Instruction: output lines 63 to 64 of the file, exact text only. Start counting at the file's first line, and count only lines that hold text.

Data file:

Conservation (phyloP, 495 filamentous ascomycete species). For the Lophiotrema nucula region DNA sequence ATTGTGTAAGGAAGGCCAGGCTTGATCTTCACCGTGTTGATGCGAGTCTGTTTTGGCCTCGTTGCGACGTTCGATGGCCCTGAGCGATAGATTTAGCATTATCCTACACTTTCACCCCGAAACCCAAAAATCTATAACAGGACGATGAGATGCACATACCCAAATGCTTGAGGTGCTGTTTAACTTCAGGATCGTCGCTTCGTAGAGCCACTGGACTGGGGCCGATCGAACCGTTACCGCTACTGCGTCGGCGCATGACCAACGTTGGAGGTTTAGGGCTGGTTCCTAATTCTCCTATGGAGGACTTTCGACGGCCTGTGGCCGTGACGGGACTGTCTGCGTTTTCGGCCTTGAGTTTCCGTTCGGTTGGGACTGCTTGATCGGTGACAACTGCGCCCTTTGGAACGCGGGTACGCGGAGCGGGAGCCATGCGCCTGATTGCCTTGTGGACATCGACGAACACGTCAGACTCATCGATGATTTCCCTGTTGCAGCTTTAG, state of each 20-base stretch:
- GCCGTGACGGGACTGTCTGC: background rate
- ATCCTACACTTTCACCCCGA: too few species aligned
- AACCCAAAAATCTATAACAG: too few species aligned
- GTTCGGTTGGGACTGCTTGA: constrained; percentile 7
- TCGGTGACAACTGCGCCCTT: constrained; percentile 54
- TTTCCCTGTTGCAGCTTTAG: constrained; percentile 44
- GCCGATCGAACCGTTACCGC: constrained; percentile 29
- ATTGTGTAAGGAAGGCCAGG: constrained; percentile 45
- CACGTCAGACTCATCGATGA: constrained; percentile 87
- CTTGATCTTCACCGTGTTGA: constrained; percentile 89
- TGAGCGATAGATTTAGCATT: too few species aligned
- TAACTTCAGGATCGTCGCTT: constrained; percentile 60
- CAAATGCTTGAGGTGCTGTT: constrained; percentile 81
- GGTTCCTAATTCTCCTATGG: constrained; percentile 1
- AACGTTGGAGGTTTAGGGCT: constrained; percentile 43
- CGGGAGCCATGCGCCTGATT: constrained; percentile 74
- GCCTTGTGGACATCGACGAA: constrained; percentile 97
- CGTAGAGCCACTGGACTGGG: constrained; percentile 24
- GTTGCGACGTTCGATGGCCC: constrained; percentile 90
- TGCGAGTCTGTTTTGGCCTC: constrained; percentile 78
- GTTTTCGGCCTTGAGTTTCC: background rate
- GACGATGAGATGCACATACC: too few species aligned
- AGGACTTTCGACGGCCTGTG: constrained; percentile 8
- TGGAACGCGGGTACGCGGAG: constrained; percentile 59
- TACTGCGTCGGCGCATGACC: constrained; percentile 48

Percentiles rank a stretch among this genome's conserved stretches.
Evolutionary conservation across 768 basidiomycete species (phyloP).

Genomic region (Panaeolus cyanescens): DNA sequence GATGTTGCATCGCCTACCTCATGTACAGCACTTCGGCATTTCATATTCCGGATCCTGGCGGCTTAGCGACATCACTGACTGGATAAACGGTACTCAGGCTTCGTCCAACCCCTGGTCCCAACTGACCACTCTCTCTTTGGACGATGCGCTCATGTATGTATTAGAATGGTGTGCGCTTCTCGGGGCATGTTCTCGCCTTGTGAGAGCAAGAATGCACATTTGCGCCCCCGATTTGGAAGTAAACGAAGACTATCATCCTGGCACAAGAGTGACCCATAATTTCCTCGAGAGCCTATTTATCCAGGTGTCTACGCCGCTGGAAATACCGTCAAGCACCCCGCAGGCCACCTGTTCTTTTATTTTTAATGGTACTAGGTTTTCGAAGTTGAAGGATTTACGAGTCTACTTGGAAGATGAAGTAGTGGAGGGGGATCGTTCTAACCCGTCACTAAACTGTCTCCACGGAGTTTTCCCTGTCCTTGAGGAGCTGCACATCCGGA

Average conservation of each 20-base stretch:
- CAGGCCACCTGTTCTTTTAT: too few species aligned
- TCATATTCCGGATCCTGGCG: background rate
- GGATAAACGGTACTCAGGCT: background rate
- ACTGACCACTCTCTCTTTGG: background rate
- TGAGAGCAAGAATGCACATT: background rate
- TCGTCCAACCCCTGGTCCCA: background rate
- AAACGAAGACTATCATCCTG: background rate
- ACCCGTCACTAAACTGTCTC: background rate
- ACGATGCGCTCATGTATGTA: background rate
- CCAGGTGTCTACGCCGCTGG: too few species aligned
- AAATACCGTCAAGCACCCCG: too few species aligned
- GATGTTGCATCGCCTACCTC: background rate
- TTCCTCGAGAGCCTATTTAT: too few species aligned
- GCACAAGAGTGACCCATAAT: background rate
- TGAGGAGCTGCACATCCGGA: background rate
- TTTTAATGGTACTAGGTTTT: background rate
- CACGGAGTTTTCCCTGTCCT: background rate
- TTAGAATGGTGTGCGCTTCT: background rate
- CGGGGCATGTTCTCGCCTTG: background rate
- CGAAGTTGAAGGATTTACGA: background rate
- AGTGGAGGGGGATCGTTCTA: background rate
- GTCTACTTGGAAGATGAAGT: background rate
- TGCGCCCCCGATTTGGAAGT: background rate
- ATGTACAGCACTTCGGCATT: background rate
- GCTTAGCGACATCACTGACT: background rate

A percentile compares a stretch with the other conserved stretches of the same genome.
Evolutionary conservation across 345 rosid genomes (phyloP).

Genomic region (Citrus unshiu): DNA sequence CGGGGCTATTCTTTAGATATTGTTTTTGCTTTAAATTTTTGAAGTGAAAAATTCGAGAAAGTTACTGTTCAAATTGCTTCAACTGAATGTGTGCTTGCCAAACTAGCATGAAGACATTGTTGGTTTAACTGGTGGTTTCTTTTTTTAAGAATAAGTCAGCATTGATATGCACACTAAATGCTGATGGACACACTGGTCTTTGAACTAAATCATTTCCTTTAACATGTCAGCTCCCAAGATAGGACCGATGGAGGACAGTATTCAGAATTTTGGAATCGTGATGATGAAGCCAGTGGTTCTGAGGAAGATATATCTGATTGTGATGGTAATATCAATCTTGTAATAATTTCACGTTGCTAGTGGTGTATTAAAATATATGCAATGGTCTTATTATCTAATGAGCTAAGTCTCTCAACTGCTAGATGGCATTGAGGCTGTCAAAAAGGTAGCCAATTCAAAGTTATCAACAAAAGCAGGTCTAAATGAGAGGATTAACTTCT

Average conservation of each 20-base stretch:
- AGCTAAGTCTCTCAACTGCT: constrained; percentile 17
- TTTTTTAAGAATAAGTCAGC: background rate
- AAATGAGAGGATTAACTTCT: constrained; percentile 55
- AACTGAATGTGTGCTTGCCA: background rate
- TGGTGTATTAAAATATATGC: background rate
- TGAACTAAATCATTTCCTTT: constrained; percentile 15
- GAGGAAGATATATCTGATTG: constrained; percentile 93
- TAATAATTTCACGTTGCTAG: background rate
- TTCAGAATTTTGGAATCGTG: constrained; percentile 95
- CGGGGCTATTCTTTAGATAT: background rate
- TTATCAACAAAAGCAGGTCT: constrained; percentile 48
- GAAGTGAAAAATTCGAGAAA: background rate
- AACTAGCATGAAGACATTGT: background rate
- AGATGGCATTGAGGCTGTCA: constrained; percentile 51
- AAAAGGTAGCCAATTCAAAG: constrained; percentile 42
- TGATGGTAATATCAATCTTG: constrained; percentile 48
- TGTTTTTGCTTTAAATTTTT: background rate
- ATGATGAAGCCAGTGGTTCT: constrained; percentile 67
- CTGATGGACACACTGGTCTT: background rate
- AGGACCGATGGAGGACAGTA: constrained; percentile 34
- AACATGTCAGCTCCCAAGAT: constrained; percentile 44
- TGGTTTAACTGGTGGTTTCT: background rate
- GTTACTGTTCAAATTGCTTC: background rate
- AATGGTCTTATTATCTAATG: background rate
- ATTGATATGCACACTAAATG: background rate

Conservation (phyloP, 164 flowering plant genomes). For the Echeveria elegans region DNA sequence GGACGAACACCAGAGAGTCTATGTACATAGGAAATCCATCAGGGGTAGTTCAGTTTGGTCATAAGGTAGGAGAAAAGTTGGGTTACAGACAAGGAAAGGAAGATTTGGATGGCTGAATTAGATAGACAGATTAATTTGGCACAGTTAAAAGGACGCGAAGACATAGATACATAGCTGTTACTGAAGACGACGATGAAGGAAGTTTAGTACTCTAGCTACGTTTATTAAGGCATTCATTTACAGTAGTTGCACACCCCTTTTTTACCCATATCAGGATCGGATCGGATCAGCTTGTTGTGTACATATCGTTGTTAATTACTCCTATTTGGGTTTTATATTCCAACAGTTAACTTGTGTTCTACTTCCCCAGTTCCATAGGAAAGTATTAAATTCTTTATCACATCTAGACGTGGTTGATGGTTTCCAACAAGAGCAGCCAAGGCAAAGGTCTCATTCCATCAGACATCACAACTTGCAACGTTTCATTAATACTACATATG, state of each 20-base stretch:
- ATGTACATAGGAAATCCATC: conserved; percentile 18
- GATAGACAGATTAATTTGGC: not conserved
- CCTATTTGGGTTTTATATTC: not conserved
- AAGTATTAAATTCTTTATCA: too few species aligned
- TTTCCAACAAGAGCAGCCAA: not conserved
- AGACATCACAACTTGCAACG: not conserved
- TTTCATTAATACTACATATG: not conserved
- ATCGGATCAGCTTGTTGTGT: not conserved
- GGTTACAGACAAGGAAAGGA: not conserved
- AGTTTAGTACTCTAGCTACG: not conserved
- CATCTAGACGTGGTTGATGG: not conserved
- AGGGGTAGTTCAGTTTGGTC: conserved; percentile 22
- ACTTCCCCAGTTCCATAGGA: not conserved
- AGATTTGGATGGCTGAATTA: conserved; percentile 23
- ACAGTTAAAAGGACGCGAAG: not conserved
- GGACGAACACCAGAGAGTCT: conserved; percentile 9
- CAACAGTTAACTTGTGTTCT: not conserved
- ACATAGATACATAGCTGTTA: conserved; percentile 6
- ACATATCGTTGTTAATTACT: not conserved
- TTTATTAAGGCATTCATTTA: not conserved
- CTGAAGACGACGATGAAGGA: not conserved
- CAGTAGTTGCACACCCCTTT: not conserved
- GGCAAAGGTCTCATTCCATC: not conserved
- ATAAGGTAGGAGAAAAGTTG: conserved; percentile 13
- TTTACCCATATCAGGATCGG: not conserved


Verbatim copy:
- AACTGAATGTGTGCTTGCCA: background rate
- TGGTGTATTAAAATATATGC: background rate